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State has spent nearly $1.7M on experts, lawyers in transgender medical care suit

The state spent more than $500,000 on experts and nearly $1 million on legal counsel from influential D.C. law firm Cooper and Kirk.


As the state of Alabama fights to defend its law criminalizing the provision of medical treatment for transgender youth, it has entered into nearly $1.7 million in contracts with experts and counsel.

Seven of those contracts, $75,000 each, went toward experts to testify toward the state’s argument to discredit the medical treatment of gender dysphoria, which the state has framed as an “experimental” process.

The experts come from a variety of locations, including an expert from each Australia and Canada. 

Some of these individuals have already testified during the preliminary trial in which the plaintiffs fought to enjoin the law days before it was set to take effect. The state brought James Cantor, a psychologist from Toronto, to testify in the trial run, which ultimately led to an injunction from U.S. District Judge Liles Burke on the likelihood that the plaintiffs will succeed in their arguments.

Cantor is perhaps the most well-known of the state’s experts, drawing criticism for his lack of experience in treating gender-dysphoric minors. In Burke’s opinion, he said he gives Cantor’s testimony “very little weight.”

Michael Laidlaw, an endocrinologist from California, is one of the state’s experts and has also testified as recently as October in a case involving preventing Medicaid reimbursements for gender-affirming care. The judge did not block Florida’s rule in that case, but questioned the state’s experts, saying the state recruited doctors“who are decidedly out of the mainstream.”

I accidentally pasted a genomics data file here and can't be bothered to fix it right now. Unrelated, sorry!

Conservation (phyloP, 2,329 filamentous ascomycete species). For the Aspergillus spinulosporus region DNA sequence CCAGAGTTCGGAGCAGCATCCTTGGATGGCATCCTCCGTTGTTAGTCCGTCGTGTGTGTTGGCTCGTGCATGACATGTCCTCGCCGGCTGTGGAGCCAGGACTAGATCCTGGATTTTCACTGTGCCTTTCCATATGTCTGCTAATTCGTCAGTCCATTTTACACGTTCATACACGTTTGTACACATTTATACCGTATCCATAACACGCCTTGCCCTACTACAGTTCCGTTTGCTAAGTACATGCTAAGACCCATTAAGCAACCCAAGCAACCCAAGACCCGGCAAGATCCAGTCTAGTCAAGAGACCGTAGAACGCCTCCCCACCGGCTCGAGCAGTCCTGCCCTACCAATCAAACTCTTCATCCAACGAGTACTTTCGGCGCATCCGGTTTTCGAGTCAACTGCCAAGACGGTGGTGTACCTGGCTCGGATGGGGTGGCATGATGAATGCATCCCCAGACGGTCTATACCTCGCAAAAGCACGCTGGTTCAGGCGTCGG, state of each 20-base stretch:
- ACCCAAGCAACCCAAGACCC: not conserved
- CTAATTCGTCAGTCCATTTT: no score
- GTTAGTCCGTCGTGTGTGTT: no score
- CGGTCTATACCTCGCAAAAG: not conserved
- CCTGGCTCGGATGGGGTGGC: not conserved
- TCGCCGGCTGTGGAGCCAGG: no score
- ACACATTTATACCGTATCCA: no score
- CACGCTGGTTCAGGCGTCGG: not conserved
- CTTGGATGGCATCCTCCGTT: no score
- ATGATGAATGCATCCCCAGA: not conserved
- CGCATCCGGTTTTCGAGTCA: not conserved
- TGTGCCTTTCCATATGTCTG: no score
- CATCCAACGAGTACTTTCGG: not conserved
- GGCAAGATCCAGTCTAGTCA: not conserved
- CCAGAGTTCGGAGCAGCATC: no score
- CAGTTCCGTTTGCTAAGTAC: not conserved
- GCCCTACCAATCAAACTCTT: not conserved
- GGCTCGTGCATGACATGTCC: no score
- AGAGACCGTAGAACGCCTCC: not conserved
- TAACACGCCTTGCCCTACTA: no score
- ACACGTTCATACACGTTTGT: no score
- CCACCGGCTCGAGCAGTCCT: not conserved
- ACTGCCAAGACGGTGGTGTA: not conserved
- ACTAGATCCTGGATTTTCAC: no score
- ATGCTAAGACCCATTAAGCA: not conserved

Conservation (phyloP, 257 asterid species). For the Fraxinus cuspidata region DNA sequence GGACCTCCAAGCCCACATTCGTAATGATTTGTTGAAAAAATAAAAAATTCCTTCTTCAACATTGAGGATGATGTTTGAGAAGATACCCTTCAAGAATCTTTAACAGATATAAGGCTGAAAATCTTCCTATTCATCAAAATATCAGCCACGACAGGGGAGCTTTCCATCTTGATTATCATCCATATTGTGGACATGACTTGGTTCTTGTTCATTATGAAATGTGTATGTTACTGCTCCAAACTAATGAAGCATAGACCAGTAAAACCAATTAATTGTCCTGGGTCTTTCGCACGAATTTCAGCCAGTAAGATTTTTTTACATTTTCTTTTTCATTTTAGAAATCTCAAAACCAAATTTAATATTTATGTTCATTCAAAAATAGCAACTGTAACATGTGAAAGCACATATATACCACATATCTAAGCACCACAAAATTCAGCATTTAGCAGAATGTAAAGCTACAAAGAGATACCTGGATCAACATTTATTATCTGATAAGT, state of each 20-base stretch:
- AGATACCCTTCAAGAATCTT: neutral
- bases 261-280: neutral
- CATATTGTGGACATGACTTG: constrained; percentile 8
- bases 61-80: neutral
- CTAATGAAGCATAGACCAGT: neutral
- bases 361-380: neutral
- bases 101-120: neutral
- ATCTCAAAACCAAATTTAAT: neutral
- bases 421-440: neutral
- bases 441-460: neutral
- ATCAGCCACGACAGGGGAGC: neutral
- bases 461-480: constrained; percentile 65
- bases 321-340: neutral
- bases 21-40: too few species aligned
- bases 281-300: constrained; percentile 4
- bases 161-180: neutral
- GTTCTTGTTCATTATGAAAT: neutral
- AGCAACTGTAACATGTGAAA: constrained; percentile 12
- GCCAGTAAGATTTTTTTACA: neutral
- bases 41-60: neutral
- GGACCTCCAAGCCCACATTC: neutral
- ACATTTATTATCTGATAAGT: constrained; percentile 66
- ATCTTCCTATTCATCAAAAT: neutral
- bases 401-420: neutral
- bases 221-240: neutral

The state brought in Diana Kenny, a psychologist, all the way from Australia to serve as an expert. Kenny has pushed the idea that rapid onset gender dysphoria is a social contagion exacerbated by the boom in social media usage.

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Another state expert, Patrick Lappert, a plastic surgeon in Decatur, published an opinion on in 2021 claiming that he has worked with people who identify as transgender and “patients who regret the decision and are seeking a way to ‘go back’ to the sex presentation they were born with.”

Another $975,000 has gone to hire additional lawyers from the conservative Washington D.C. law firm Cooper & Kirk, citing the need for lawyers with expertise in such cases. 

The Cooper & Kirk lawyers were brought in on July 7, two months after the state failed to prevent the law from being enjoined.

The firm is led by Chuck Cooper, who graduated in the top of his law school class at the University of Alabama. Cooper has personally represented former U.S. Attorney General Jeff Sessions in addition to numerous other influential conservative politicians and institutions.

Jacob Holmes is a reporter at the Alabama Political Reporter. You can reach him at [email protected]

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Plaintiffs are challenging the motion, saying those records are confidential and could lead to criminal charges under the new law.


Counsel for the parties said the subpoenas go outside the scope of the lawsuit and infringe their First Amendment rights.


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Attorneys for the plaintiffs argued that the state is criminalizing a treatment that is the standard of care, and is discriminating against transgender youth.


Twenty-eight Alabama clergy also joined the brief.


Southeast Law Institute is also fighting an identical subpoena, arguing that the requested documents are irrelevant to the case.

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